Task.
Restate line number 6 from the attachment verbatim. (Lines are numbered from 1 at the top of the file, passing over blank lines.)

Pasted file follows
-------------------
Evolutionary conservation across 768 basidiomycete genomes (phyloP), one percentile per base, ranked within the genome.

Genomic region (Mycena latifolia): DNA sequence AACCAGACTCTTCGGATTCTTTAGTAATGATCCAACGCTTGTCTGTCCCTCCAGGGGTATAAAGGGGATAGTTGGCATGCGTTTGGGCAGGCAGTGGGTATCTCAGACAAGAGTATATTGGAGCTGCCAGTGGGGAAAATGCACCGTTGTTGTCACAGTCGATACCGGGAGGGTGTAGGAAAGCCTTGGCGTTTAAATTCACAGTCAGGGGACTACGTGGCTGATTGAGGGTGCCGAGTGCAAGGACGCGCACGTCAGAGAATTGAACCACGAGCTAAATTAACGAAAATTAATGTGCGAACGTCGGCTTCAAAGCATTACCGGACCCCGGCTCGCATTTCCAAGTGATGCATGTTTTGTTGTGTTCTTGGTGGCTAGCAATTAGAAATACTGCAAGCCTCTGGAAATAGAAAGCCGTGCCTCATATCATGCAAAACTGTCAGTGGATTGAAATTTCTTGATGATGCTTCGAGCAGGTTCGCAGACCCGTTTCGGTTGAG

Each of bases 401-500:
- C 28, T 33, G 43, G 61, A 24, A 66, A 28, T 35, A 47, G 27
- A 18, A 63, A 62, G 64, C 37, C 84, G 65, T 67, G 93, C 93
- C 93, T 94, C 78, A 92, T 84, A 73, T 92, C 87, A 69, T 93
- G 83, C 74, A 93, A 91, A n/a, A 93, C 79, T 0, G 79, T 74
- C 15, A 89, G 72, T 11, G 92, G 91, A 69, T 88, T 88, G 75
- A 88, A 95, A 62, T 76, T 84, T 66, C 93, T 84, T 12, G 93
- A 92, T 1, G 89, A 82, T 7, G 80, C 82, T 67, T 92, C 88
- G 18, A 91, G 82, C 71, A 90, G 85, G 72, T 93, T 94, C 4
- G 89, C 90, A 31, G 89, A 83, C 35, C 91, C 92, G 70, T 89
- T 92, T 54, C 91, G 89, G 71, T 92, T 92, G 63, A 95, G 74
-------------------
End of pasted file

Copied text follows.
- C 93, T 94, C 78, A 92, T 84, A 73, T 92, C 87, A 69, T 93